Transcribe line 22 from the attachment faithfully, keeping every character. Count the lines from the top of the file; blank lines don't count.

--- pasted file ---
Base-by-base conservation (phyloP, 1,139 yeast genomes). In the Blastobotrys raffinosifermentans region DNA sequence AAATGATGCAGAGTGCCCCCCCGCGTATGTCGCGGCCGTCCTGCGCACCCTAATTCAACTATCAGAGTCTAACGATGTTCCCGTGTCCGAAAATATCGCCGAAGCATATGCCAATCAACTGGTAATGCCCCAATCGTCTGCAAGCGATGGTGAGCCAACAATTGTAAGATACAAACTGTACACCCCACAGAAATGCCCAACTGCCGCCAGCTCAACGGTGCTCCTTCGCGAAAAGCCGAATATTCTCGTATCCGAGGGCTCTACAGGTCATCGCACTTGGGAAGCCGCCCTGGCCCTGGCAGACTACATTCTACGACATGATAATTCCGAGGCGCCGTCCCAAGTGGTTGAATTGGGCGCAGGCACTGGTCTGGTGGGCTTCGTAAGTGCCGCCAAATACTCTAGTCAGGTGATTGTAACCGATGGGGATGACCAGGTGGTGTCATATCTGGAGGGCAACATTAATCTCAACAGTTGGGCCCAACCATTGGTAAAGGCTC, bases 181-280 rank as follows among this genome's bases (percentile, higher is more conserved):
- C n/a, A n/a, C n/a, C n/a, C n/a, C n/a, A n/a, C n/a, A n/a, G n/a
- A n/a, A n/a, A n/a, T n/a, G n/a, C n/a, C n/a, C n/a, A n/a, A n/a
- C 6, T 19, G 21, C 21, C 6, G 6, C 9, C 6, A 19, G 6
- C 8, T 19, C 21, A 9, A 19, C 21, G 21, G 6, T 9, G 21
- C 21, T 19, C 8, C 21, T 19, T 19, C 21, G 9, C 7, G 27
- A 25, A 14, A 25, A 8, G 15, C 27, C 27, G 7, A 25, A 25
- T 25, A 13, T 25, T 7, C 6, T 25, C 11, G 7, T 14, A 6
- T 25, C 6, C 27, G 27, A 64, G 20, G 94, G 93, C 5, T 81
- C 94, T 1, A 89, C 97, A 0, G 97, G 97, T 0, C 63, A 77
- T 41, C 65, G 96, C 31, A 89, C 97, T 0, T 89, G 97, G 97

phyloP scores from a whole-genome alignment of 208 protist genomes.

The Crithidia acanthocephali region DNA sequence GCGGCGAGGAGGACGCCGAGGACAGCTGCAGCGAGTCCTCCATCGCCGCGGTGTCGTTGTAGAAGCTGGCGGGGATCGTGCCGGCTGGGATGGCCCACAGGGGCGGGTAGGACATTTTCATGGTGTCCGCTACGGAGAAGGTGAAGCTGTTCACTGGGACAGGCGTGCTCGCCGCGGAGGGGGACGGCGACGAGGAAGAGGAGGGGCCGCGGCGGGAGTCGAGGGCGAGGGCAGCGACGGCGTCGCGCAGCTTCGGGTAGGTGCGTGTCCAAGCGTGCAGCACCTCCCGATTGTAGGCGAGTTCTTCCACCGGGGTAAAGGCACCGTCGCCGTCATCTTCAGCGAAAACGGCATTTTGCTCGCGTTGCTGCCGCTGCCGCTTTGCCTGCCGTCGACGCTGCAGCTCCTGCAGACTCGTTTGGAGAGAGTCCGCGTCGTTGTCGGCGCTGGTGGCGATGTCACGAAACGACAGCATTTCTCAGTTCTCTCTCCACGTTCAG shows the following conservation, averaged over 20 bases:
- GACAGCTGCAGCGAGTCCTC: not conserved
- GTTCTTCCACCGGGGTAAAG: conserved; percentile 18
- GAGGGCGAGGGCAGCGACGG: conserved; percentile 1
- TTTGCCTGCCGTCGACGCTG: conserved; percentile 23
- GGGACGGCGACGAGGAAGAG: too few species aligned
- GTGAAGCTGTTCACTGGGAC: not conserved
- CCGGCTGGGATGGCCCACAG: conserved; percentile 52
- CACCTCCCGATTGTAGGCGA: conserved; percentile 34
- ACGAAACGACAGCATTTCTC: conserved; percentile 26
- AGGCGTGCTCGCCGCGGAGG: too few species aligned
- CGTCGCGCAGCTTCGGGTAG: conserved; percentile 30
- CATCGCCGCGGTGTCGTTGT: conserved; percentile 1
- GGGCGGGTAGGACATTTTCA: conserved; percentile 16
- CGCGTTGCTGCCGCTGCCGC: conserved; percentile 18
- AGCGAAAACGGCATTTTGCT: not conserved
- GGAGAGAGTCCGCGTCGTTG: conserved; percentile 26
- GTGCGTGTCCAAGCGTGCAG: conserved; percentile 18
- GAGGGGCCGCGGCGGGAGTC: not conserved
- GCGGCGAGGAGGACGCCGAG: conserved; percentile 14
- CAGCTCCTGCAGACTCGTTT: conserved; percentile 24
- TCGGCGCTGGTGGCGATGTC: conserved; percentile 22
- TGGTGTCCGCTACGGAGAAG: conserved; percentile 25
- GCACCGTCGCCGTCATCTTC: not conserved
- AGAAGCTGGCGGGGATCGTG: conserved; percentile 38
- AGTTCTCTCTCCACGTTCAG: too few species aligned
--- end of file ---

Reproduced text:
- ACGAAACGACAGCATTTCTC: conserved; percentile 26